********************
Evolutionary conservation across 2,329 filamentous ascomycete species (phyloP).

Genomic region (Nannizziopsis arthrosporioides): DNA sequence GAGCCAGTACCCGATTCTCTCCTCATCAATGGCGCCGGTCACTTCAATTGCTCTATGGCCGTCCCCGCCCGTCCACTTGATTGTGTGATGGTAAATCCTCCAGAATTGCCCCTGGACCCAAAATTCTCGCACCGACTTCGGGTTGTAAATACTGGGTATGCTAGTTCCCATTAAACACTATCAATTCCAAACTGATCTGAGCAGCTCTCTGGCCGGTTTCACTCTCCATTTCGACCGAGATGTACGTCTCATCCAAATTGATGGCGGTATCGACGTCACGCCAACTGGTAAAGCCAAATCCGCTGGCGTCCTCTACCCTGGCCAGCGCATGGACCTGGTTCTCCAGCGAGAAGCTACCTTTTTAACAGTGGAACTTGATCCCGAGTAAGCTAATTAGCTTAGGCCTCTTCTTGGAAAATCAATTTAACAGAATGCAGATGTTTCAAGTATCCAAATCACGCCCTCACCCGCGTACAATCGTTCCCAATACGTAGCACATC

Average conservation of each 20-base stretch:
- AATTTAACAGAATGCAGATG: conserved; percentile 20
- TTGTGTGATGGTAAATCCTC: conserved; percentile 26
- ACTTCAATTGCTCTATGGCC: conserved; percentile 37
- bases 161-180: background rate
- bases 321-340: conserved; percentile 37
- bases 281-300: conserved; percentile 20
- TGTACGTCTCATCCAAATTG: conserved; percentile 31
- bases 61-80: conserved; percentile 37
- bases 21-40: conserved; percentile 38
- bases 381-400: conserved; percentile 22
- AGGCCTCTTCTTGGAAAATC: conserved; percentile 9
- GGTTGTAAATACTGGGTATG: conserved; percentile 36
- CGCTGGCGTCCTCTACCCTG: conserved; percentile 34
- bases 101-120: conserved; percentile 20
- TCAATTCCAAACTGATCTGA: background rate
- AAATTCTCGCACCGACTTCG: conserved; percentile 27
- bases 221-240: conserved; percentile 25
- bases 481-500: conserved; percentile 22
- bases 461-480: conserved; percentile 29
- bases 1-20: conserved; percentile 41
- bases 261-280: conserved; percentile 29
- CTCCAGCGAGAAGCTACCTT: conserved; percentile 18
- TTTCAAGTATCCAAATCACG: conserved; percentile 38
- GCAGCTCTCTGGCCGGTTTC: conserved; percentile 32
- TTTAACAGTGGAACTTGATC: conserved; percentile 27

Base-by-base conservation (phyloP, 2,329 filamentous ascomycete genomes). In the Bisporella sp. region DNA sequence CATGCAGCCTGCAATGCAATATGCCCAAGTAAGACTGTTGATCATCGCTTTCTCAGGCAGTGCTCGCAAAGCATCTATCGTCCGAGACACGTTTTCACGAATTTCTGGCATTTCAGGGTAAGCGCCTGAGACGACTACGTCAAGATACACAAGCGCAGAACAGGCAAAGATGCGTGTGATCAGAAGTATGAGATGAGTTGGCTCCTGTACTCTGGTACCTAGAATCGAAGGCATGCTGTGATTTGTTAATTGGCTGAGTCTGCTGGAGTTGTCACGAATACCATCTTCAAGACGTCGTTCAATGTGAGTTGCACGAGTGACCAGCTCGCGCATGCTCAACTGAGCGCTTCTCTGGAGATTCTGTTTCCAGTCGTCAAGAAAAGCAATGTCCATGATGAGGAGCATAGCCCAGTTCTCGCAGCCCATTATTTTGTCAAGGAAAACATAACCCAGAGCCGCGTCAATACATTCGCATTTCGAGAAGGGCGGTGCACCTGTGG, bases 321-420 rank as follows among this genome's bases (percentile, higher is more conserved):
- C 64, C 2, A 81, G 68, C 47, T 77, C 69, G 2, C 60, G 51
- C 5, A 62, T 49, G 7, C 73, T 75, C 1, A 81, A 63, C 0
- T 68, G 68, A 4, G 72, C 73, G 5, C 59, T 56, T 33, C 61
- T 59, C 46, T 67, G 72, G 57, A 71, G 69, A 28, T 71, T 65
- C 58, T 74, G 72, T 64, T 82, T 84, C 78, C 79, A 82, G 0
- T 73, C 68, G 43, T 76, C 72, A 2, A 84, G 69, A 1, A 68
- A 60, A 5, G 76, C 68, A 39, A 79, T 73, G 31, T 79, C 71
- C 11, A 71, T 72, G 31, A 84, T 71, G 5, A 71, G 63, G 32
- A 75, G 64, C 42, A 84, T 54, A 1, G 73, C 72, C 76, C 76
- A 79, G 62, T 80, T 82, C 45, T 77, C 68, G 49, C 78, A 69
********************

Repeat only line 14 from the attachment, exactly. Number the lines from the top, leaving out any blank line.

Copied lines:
- AGGCCTCTTCTTGGAAAATC: conserved; percentile 9